The other day I was researching how to make data sexy. Because measurement is so important to communications spending plans, and because everyone needs demonstrable ROI, I was looking for ways to bring stats alive. My expectations were simple: I was really thinking about visualising data - interactive maps, real-world bar graphs, novel approaches to pie charts and the like.
Then I stumbled across a Wired article from December 4, 2008. It went like this:
"Sometimes, a battlefield commander gets so much information, it's hard to make sense of it all. So the Pentagon's far out research arm, Darpa (Defence Advanced research projects Agency - birthplace of the internet), is looking to distill all that data into 'a form that is more suitable for human consumption.' Namely, a story."
The author of this tale, however, would be a series of intelligent algorithms that can pull all of this information together, tease out its underlying meanings, and put it in a narrative that's easy to follow.
If it works, Darpa hopes to have this Experience-based Narrative Memory (EN-Mem) system make "complex situations simple, understandable, and solvable."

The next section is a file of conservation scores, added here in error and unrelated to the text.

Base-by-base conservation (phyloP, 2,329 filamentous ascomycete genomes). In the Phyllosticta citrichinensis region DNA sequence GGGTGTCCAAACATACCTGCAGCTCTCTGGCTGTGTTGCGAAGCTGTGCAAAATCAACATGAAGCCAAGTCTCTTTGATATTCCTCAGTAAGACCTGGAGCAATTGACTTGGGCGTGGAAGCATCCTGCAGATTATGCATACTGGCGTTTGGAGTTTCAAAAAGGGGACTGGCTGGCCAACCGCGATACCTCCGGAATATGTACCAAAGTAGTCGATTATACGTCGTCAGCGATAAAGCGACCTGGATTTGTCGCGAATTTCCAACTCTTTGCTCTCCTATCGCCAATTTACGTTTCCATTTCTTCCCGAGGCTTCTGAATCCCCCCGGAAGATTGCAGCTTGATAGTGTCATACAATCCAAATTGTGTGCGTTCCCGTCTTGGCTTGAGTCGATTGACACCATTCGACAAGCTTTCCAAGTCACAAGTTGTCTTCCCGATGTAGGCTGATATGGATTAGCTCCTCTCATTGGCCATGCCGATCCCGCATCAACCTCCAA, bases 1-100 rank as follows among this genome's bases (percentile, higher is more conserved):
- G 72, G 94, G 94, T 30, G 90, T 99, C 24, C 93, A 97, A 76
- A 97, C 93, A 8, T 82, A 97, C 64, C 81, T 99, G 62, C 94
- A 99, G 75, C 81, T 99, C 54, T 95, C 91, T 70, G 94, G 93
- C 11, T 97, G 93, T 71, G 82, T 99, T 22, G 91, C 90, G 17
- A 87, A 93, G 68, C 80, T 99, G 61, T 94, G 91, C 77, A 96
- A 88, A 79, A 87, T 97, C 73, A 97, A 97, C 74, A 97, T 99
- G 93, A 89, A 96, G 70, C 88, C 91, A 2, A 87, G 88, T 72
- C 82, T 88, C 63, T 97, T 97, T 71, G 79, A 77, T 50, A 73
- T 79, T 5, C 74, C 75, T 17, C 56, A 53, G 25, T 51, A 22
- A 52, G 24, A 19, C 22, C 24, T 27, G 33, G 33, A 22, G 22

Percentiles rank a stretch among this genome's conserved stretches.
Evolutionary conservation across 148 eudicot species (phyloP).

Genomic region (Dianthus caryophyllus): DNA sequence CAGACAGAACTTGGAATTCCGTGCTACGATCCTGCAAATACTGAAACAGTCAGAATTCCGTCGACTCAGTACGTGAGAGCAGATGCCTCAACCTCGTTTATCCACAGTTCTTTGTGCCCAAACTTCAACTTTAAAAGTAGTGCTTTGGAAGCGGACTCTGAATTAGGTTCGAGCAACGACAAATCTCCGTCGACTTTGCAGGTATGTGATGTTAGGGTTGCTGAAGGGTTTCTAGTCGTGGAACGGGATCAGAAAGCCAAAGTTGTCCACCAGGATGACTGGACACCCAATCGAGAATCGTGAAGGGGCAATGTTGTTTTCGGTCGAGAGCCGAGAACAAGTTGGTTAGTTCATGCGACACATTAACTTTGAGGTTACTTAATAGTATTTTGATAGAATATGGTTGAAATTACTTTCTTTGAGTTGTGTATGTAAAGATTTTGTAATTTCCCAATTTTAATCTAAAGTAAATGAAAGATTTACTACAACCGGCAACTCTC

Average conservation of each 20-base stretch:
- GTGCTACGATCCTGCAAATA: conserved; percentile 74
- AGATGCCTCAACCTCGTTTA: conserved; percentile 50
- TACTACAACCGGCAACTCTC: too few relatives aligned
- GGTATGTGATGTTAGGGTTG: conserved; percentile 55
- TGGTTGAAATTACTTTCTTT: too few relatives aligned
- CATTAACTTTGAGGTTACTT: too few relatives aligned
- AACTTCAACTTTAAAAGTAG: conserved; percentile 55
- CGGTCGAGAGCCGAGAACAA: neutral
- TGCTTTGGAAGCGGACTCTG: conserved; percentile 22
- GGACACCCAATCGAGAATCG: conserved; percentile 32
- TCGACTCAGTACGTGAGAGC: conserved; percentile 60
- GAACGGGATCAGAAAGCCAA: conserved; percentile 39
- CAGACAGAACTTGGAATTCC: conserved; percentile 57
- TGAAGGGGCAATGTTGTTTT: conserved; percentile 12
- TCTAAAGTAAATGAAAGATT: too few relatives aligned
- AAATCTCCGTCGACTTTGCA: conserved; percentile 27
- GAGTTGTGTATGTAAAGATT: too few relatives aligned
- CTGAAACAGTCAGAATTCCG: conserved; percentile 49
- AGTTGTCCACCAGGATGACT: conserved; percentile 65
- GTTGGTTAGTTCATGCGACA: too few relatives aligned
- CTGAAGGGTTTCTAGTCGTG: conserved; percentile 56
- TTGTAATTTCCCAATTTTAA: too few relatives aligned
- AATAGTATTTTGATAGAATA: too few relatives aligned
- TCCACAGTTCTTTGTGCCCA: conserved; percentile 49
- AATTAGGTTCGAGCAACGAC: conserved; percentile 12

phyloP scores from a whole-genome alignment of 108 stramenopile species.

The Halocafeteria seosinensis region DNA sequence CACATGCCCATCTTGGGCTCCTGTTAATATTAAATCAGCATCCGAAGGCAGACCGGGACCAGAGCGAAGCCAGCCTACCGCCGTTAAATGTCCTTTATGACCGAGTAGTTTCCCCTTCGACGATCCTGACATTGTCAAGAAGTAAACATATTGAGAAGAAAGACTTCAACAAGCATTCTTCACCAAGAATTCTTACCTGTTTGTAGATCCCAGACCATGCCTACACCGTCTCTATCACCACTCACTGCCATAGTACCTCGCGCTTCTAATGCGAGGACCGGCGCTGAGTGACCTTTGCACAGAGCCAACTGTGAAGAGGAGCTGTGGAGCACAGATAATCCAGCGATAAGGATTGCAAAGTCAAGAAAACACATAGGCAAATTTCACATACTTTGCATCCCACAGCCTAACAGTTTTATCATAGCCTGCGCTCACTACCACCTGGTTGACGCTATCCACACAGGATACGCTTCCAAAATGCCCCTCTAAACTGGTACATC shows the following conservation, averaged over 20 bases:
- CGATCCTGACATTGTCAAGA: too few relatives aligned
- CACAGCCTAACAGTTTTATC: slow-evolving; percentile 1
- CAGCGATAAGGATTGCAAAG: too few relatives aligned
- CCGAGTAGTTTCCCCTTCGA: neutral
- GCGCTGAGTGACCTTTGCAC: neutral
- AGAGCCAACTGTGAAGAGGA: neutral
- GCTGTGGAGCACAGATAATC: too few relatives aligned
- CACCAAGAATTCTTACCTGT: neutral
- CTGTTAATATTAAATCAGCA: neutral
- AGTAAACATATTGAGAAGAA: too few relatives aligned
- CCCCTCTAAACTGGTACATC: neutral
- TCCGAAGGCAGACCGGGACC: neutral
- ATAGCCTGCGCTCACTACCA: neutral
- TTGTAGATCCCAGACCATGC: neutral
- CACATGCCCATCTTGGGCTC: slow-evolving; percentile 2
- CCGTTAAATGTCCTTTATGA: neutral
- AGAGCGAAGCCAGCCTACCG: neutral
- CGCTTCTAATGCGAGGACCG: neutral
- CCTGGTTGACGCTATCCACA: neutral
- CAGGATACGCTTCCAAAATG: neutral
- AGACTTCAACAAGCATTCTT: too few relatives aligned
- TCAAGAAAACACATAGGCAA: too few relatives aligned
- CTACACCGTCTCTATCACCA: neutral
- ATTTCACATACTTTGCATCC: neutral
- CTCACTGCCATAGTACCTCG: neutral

The idea is that a computer system captures the basic interactions of characters and the dynamics of their motivations but also fills in details not explicitly mentioned in the data itself. In this way it creates storylines - which must be familiar enough to the decision maker to be applicable the real situation they're dealing with.
This is my idea of a very good thing - data as story. And it also reflects a constant theme in the world of messages and content - everyone needs a good story. To tell and to hear, and be able to re-tell.
The "storytelling" angle on communications and engagement has gone a bit quiet recently as everyone started talking about social media and creating conversations. But obviously storytelling is central to this.
We're doing some work for a client whose business rests to a large degree on gathering and monitoring data. The client has identified, quite rightly, that while their work is excellent, it carries little emotional punch. Our job is to help them make what they do feel more human and engaging. Basically, they're looking for a good story to tell - and for thier audiences to hear.
Darpa realised that battlefield commanders needed this too - even if they're getting a computer system to do it. I'm hoping that the idea will catch on. A bit like the internet...